What Does the Pug-lic think: Are Zoos Goat or Bat

Title actually says “What does the public think: Are zoos good or bad” in case you didn’t catch it.

Harambe’s recent death had a huge toll on the justification on zoos — should we keep these types of exhibits or boycott them? Many people disagreed with Cincinnati Zoo’s decision in killing the endangered gorilla to protect the boy, while others argued that their actions were justified. In a National Geographic article reporting Harambe’s death, the comment section displays deep affection towards Harambe’s side. While explaining what happened to Harambe, the article also added in multiple incidents similar to Harambe’s, such as:

“On May 23, a drunk man narrowly avoided injury after jumping into an enclosure at India’s Nehru Zoo Park and attempting to touch two lions. On May 21, officials at Chile’s National Zoo were forced to shoot and kill two lions, after a suicidal 20-year-old man jumped into the enclosure.”

Given multiple examples on human intrusions of animal enclosures, the readers of this article are enraged and label humans as “stupid” and the mother of the child as “negligent.” Readers are mad because animals in these enclosures are killed to protect the humans who purposefully trespassed for no argumentative reason. A user of National Geographic’s website, Gerald Miller brings out a remarkable statement:

“If the child had been killed by falling into the moat, or later by the gorilla, the zoo would be held up to lawsuits. Killing the gorilla was much easier, and less costly. If you want to learn all about humans, prisons are not the best place to observe. If you want to learn about apes, zoos are not good for this either. Gorillas, apes, and humans become mentally ill by living their lives in prisons, zoos, and other unnatural living spaces.”

Gerald Miller brings up a good point — that it is cheaper to kill the gorilla than do nothing and possibly have the child die and then deal with lawsuits from the parents. It sounds horrific to put into words because we seem to be judgmental on whose life matter in an economic stand-point but that is the reality. While many people believe that the zoo should have used a tranquilizer or dart, Miller brings up this point that the zoo had no other option: they couldn’t risk the safety of the child, as well as the reputation of the zoo for letting a child die by shooting a tranquilizer. His comment also compares the behaviors of animals to humans because humans have more ability to empathize along with human emotion rather than animal emotion. Miller used a comparison between prisons and zoos because they are the likeliest enclosures of animal and of people. We can easily picture the effects of putting someone in jail, limiting them of their accessible freedom outside the prison than how animals feel in their cages vs. outside in the wild — and of course not to mention that humans are put in jail for their misconduct in society and these animals are innocent creatures who just happened to be unluckily put into their cages. Using this comparison also helps people to imagine how miserable life is for the animals, which would help steer the viewpoints of many people that zoos are a not the best source for learning about animals.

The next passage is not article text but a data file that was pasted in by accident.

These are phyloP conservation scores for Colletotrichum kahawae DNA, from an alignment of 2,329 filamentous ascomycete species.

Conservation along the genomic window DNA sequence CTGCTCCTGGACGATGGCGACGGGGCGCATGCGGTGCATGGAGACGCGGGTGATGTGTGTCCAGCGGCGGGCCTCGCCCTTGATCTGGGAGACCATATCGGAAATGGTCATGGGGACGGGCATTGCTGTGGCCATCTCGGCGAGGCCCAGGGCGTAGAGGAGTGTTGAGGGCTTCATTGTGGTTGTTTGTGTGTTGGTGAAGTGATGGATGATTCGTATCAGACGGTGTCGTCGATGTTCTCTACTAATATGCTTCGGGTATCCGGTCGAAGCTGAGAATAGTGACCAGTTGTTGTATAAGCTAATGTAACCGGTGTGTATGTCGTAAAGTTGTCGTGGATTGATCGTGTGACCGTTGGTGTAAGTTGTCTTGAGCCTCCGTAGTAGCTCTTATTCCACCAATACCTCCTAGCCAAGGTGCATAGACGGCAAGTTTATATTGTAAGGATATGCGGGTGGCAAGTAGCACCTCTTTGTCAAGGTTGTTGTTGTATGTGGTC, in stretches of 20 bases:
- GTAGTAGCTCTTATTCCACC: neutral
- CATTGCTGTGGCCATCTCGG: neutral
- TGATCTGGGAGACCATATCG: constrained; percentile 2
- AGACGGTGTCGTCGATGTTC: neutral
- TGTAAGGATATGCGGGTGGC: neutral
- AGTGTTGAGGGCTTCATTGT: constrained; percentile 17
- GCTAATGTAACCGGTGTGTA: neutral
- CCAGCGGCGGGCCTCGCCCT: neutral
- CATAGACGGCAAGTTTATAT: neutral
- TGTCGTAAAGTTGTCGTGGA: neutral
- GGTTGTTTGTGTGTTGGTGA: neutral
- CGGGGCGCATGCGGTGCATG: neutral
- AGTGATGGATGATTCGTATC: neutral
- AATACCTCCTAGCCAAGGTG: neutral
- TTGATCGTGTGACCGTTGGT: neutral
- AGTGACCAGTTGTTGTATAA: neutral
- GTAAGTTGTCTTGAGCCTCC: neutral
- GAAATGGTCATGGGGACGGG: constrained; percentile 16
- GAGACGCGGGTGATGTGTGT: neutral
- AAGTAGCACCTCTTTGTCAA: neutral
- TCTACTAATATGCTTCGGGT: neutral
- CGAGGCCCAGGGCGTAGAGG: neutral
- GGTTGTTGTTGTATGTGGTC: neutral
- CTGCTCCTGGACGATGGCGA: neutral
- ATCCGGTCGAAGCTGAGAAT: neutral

In a previous blog post, I talked about an article that presents reasons why zoos are good. Even in a persuasive article alike this, people in the comments below disagree and say that animals should live in their natural habitats. One outstanding argument that someone with the name of “dogfilm” mentioned was the fact that humans shouldn’t create man-made spaces for animals and call them sanctuaries because the animals are safe from hunters and lack of environment. Dogfilm suggested instead,

“The resources invested in them would be better spent surely in combatting the political/economic forces that are leading to the decline and eradication of animal habitats, rather than presenting a tiny proportion of these animals in confined spaces designed primarily for the entertainment of our species.”

This one portion of dogfilm’s comment summarizes the greed of humans to take more and more from nature. As we take the resources and land from these animals, we also take their rights and trap them in places where we euphemize as “educational places.” And of course, this isn’t a summary about what zoos actually are. Truth is, zoos have both a bad and good side to it. What I am summarizing is just the majority of what people believe and display in the comment boxes of social cyber websites. And it seems, from reading a mass amount of comments, that people lean towards the fact that zoos and humans are no good and believe that humans need to be nicer to animals as well as the environment. However, what people are saying can be biased because these are the people that are pressed and mad upon the subject that they feel entitled to use their opinions and sometimes facts, to speak against it on social websites. What we aren’t reading, are the opinions of people who are totally content with the manner of zoos.

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